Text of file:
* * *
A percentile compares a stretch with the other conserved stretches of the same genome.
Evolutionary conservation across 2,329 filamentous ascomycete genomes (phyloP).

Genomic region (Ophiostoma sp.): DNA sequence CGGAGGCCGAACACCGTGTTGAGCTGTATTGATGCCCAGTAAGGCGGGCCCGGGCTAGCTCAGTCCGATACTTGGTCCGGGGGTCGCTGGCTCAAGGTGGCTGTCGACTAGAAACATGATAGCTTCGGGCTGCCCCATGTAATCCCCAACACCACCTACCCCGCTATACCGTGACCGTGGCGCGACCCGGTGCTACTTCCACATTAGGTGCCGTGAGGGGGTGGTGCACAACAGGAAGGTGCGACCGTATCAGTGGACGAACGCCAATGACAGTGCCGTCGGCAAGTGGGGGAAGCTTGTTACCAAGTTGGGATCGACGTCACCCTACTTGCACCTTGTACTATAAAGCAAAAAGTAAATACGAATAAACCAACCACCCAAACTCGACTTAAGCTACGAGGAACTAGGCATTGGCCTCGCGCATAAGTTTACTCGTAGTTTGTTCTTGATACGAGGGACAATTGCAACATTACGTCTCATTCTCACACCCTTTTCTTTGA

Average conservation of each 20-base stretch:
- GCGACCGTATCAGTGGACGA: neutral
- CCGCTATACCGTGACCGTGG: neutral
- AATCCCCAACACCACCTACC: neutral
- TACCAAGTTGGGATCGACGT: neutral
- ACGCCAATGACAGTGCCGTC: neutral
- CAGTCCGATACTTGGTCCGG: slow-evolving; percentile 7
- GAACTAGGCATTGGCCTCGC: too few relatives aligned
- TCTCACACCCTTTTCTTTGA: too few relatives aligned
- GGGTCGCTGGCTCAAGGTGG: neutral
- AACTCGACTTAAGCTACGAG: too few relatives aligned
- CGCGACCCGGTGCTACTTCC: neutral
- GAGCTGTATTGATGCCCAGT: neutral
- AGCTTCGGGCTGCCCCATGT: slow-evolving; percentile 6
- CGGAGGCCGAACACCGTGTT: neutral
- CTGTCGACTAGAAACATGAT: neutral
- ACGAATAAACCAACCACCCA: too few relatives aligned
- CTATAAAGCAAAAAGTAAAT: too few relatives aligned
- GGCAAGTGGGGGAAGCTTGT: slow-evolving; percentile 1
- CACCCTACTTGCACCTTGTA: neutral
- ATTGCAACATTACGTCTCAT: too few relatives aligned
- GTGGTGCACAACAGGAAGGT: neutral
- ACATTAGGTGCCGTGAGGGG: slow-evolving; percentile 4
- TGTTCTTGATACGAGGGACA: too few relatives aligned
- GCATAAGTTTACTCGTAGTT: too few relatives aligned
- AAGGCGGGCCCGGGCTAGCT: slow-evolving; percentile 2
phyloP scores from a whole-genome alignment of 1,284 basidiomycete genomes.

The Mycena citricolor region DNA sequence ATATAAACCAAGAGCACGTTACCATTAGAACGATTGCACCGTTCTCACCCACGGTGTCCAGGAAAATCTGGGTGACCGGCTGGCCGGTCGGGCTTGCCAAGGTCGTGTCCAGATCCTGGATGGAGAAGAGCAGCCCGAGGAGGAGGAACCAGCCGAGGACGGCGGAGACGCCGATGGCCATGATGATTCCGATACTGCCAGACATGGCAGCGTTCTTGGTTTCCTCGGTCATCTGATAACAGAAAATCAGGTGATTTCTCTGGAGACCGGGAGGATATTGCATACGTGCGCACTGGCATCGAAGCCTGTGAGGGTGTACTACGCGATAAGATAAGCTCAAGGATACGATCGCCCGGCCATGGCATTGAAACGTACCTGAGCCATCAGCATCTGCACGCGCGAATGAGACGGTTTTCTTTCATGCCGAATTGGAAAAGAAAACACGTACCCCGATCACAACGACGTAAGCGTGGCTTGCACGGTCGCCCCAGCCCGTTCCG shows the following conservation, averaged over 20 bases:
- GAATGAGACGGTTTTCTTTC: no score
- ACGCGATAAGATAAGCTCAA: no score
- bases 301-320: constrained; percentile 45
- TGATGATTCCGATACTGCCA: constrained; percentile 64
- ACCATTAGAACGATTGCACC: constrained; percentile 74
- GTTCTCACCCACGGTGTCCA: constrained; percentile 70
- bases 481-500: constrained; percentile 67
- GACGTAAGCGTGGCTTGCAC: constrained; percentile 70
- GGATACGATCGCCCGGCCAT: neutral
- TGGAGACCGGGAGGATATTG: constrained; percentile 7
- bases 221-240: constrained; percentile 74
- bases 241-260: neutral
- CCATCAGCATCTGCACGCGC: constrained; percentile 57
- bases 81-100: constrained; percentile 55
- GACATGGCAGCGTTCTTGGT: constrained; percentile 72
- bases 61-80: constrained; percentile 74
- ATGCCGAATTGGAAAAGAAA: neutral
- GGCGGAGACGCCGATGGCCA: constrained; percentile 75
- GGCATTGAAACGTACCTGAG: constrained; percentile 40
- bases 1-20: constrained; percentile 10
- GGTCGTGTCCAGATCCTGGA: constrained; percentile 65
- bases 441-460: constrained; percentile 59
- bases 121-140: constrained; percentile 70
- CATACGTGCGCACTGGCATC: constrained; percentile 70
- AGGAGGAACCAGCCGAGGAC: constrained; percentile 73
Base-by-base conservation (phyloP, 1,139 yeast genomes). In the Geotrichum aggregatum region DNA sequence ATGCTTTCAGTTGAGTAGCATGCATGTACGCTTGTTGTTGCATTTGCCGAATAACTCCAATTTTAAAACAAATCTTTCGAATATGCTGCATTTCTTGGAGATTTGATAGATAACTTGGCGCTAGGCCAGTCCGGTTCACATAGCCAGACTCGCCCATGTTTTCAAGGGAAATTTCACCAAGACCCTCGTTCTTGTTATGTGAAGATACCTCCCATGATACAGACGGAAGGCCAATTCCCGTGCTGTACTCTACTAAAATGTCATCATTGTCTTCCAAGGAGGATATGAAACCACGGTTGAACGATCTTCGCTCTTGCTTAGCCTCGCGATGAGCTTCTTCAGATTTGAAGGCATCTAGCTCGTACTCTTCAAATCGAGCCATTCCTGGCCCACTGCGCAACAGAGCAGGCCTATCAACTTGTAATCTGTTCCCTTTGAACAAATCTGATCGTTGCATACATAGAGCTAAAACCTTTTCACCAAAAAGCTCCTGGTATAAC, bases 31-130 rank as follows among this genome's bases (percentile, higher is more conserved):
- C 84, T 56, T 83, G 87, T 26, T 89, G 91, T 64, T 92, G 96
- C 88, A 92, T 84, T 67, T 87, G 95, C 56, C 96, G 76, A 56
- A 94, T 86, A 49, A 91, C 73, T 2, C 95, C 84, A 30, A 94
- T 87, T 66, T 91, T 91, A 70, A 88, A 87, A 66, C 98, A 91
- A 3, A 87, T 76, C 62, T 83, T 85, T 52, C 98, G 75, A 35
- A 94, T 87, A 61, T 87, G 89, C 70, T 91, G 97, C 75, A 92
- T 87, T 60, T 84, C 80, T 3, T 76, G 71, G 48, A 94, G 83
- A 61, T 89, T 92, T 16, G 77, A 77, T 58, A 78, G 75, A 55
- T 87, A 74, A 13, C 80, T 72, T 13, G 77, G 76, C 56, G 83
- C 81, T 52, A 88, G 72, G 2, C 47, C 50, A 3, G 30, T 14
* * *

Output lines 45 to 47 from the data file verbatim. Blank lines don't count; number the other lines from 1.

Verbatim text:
- bases 81-100: constrained; percentile 55
- GACATGGCAGCGTTCTTGGT: constrained; percentile 72
- bases 61-80: constrained; percentile 74